• if you live in a house created through ‘change of use’ under permitted development rights
  • if you live on a new development where there is a planning restriction on your property that precludes garage conversions
  • if it’s a listed building, in which case you will need to apply for listed building consent
  • if the garage is a separate building

If none of these circumstances apply, and the only external change you are making is bricking up the space where the garage door was and adding a window there, it shouldn’t require planning permission. But any other external structural changes are likely to need consent. For example, if you wanted to add a new window on the side of the garage, you would need to apply for permission for that.

Lawful development certificate

If you want to be completely certain that your conversion will be legal and to be able to prove so to future potential purchasers of your house, you can apply for a lawful development certificate. This is a document you can get from your local planning authority for a fee (half the cost of a full planning application) that will confirm for you and for everyone else that the conversion is legal. If you are applying for a lawful development certificate for proposed work, apply before the work starts. The process should take no more than eight weeks.

Building regs

Zoe says, “Building Regulations approval is also a must. This ensures your new room meets safety and energy-efficiency standards.” Individual elements of the build, such as windows and doors, electrics and plumbing will need to comply with the relevant building regs set out in the Approved Documents. If you employ tradesmen who can self-certify, they will be able to sign off their own work as meeting Building Regs. Zoe warns,”Be prepared for inspections by the Building Inspector at key stages of the build to ensure everything’s on the right track, and don’t be tempted to cut any corners as it will just delay your conversion and cost you even more money in the long run.”

Go up

If your garage is currently single-storey, it may be worth thinking about strengthening its foundations and adding an extra storey above your garage at the same time as you convert it into living space. This could help you achieve a large increase in your property value, and lots of extra space. Elaine Penhaul, from national home-staging firm Lemon and Lime Interiors, says,“If you have a tall, barn-style garage space, converting to a two-storey space, potentially into an annex, opens up more possibilities – including the opportunity to separately rent this space and create an income.”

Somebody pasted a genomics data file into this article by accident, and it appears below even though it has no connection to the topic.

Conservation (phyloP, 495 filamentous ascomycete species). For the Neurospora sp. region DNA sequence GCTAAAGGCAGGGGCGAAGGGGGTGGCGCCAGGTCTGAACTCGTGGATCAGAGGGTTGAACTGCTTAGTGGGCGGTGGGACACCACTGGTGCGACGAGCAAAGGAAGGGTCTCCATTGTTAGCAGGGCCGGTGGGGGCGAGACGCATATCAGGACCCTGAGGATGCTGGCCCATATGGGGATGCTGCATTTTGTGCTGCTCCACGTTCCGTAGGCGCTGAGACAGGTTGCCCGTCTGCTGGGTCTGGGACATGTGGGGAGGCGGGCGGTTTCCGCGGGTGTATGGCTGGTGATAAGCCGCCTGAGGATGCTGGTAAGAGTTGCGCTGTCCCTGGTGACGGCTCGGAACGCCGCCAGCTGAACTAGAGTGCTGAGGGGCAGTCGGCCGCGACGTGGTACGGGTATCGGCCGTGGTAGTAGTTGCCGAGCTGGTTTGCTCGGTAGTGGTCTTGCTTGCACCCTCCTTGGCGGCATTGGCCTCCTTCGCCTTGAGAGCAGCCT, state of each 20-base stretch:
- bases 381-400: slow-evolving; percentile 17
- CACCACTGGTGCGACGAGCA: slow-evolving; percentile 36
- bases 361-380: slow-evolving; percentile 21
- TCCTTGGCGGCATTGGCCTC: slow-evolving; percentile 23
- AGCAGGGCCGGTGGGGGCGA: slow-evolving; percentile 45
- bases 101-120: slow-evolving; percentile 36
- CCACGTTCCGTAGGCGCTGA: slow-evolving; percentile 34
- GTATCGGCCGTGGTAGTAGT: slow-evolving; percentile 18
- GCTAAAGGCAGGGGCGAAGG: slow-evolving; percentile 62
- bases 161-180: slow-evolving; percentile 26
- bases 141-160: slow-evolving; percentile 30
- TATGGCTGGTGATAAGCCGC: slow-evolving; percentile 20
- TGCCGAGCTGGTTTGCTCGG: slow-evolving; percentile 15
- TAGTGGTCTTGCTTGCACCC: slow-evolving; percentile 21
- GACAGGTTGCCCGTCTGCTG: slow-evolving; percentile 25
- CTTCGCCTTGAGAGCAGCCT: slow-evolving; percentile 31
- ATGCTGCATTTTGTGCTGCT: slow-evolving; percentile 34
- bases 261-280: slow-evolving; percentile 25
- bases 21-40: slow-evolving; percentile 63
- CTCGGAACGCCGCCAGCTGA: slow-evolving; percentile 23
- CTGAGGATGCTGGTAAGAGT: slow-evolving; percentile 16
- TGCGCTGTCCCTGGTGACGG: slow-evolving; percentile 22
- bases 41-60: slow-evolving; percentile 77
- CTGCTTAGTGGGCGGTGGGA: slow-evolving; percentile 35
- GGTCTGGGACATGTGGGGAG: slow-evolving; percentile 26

But you will probably need to do significant work to strengthen the existing structure and foundations to enable them to take the weight of an extra storey. Perhaps it would make more sense to knock the existing structure down and start again from scratch with something purpose designed? That’s the kind of question an architect can help you answer.

Double garage

If you’re lucky enough to have a double garage, you’ve got various options. One is to do a partial conversion, keeping one parking space and turning the other half into living space. Or keep the front of the garage for storage and use the rear as a living space. If you go for either of these plans, you’ll need to put up a full-insulated divided wall between the two spaces with a 30-minute fire-safety rating.

Separate garage

You’re more likely to need planning permission to convert an existing separate garage into living space. This is also likely to be a much bigger job all round, as, for example, all four walls will need insulating and it will be much more expensive to connect services to an outbuilding.

Party wall

If your garage is joined to your neighbour’s house and you are doing significant works to the shared wall, don’t forget you will need to give your neighbour a party-wall notice warning them about the work you are going to do.


According to MyJobQuote, the average cost of a garage conversion is £13,500, but this could vary as much as £7,500 to £20,000 depending on the complexity of the project. The largest costs involved are ensuring the foundations are strong enough and infilling the garage door.

The average project lasts 2-4 weeks.